Posted by: lensweb | November 24, 2017

LENS Hedgelayers

Try out Hedgelaying on the Nutbrook Trail. 24 November 2017 Sustrans Greener Greenways.

Solitary persons are sideing up the hedges and thrusting the brushwood in the thin places and creeps which the swine made from one ground or field into another and stopping gaps made by gleaners and labourers – Hedgelayers by David Morley

We’ve heard a lot about hedge funds although no-one seems to know what they are. However now we are all expert on hedges, thanks to Ecologist David Watson of Sustrans, the charity that’s making it easier for people to walk and cycle.

Hedgelaying is carried out in autumn or winter, outside birds nesting season and while trees are not growing. The tools of the trade were all laid out: secateurs, saws, bill hooks , cutters and wooden mallets and we were shown how to use them safely. Bill hooks have been in common usage for over 3000 years! Fluorescent yellow Sustrans tabards and protective gloves were issued, then we set to work trimming the side branches off a double row of hawthorns in a hedge by the side of the Nutbrook trail. This great 10 mile traffic free path runs between Long Eaton, Shipley Country Park and Heanor. Cyclists young and old whizzed by as we diligently shaved the hawthorn, leaving bare stems with a top knot of spindly twigs. Midland hedgelaying means that only one side of the hedge is trimmed, the other side is left for forage.

Then we were shown how to pleach the main stem, the billhook cutting through the base of the young hawthorn at 45 degrees until the satisfying crunch of split fibres as the young hawthorn keeled over down towards the centre of the hedge. The saw was then used to carefully trim the heel, to discourage fungal infection and injury. There followed a tougher battle as the laying of an older hawthorn was demonstrated, David won.

Meanwhile Sim was trying to light the Kelly Kettle.

We set to work pleaching the hawthorn, it was tough work and then the branches were tangled, the thorns were vicious and blood was drawn, making the first aid kit a very useful accessory. We stood back to admire the formerly upright, re-angled pleachers.

After the lunch break we went to collect some stakes and heathering. The stakes were good stout sticks about chest height which were then sharpened like a pencil, using the billhook. We used sawn off willow being careful to sharpen the top of the willow as, when placed in the ground upside down, the willow won’t grow. The ideal heathering would be long hazel whips, at least 2 meters, but we had to make do with notchy wobbly willow which was also a bit cracky.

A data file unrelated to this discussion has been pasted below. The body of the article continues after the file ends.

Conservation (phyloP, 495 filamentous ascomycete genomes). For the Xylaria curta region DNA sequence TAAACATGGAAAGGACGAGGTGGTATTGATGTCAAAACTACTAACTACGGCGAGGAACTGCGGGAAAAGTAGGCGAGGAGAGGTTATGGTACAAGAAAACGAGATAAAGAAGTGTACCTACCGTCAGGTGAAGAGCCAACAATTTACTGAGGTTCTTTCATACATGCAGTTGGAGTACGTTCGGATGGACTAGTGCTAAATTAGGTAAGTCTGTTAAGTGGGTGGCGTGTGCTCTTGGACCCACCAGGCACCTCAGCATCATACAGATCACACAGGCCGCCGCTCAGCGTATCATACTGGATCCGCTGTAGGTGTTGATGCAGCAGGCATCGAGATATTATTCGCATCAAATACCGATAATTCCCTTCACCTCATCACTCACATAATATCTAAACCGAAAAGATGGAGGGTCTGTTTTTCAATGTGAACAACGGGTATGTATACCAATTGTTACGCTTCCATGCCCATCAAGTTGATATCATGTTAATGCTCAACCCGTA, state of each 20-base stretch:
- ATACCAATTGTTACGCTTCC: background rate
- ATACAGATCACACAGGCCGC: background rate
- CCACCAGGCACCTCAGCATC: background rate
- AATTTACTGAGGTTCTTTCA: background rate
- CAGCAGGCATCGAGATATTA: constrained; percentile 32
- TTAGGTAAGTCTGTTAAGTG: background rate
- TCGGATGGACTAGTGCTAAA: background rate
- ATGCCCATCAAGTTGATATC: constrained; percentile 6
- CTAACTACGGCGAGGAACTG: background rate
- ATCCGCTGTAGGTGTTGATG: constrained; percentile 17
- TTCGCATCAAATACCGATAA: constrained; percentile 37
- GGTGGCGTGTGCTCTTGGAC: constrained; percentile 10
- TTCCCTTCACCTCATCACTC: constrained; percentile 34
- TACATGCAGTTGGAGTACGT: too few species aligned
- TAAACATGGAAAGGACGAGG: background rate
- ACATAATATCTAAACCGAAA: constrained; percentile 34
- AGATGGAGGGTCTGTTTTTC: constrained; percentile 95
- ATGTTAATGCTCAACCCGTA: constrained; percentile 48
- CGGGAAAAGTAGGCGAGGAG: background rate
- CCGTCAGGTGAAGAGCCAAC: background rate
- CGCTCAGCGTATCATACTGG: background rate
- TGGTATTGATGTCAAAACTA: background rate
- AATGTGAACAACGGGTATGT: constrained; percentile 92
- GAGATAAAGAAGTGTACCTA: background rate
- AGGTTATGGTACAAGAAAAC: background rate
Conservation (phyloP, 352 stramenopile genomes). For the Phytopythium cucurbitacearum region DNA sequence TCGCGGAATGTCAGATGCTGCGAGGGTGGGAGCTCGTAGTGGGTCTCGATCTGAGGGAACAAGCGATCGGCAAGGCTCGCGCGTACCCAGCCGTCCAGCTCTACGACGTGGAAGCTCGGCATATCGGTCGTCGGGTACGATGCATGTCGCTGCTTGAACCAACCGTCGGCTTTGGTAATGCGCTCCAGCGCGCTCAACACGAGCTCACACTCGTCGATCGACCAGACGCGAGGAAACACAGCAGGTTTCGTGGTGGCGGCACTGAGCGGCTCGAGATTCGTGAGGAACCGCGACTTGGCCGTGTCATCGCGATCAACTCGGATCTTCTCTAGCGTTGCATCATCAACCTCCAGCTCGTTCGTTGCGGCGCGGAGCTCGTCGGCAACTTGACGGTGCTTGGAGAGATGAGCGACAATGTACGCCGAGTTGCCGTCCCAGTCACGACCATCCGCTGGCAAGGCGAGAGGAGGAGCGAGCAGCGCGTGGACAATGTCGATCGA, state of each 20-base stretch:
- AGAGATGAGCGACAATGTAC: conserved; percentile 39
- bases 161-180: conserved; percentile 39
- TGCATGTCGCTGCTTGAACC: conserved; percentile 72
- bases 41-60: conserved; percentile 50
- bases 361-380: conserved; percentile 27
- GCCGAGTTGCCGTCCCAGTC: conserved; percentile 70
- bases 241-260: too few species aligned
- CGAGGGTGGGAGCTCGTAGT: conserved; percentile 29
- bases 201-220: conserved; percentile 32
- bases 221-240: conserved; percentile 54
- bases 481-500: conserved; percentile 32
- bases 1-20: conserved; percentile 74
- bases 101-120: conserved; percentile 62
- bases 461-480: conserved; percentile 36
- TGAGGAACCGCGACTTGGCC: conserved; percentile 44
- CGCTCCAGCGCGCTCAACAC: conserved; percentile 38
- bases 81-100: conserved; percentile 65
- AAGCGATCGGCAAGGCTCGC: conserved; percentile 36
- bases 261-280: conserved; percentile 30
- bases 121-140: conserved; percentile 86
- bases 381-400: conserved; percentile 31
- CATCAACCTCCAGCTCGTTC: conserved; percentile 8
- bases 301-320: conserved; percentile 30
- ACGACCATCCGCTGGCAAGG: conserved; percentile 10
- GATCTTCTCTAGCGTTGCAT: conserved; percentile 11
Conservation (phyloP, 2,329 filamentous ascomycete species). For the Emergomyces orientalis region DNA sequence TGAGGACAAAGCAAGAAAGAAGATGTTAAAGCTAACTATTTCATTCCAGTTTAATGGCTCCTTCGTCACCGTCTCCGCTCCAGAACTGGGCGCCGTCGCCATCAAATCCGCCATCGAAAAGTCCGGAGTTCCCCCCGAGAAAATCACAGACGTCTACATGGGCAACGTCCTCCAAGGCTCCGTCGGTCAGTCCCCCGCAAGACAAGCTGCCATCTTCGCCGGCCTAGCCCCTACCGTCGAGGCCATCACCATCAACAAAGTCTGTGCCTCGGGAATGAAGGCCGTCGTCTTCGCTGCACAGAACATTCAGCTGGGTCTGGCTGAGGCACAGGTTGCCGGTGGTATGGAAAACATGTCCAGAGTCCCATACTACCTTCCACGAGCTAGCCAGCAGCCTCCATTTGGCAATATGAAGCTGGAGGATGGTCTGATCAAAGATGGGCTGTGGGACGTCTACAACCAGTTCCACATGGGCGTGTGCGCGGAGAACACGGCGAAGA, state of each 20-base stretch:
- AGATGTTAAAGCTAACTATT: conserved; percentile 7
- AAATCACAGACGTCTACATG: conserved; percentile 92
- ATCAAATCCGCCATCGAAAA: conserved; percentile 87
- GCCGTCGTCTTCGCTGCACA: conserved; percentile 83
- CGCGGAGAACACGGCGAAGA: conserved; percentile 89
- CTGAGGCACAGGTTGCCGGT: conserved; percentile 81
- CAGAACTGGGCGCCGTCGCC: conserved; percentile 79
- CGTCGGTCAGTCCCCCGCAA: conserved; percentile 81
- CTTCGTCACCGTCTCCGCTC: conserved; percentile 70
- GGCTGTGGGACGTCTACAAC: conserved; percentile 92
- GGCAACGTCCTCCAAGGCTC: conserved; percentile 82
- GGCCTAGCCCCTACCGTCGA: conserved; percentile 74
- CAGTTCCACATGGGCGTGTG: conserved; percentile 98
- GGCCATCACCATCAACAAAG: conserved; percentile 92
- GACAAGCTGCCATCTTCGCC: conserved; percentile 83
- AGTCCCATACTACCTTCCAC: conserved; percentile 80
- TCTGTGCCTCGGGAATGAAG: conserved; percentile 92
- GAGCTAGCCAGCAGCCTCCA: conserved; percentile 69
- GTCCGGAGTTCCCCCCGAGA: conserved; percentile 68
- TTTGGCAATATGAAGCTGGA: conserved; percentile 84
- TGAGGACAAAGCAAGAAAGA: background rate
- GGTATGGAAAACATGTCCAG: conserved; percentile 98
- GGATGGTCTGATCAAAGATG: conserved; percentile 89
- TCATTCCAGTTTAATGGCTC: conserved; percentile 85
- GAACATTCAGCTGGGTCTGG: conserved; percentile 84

Meanwhile Sim was trying to light the Kelly Kettle.

David told us about the elephants. Straight-tusked elephants probably lived in small herds of about five to 15 individuals. They preferred warm conditions and flourished during the warmer periods. It is assumed that they preferred wooded environments. The straight-tusked elephant became extinct in Britain about 115,000 years ago. Elephants feed on the leaves from the top of trees by leaning against the trees and knocking them over.  Good hedging plants like hawthorn and hazel may have developed their quick growth habit as a survival response to foraging elephants!

Heathering is used to bind a series of stakes together which all help to keep the pleachers in place and make the hedge stockproof. Heathering the hedge was like a Rubrik’s cube, some people can do it, some cannot. The stakes are carefully aligned a forearm’s length apart and knocked firmly into the ground, through the middle of the hedge. Seen as three stakes, the middle stake is the leader, the second is threaded behind first , then the heathering goes behind the leader and in front of the third stake  but somehow the heathering leads are always in front.

We didn’t get it all done but it was a lovely day, everyone had enjoyed themselves and Swan Lake couldn’t have looked more beautiful in the glittering sunlight.

I here reproduce information from the Kelly Kettle’s manufacturer’s instructions in the hope that with practice we will have boiling water for tea at our next hedge laying session on December 15th and that the manufacturer appreciates the free publicity.

The Kelly Kettle® will boil water in 3 to 5 minutes, in all weather conditions, using virtually any fuel you can find…..The Kelly Kettle is a double-walled chimney with the water contained within the wall.  Once the camp kettle is filled with water, start a very small fire in the base, set the kettle on the base and drop additional fuel such as twigs, leaves, grass down the chimney. Within a matter of minutes, the water will come to a rolling boil.  It really is that simple!

Marion Bryce 24 November 2017


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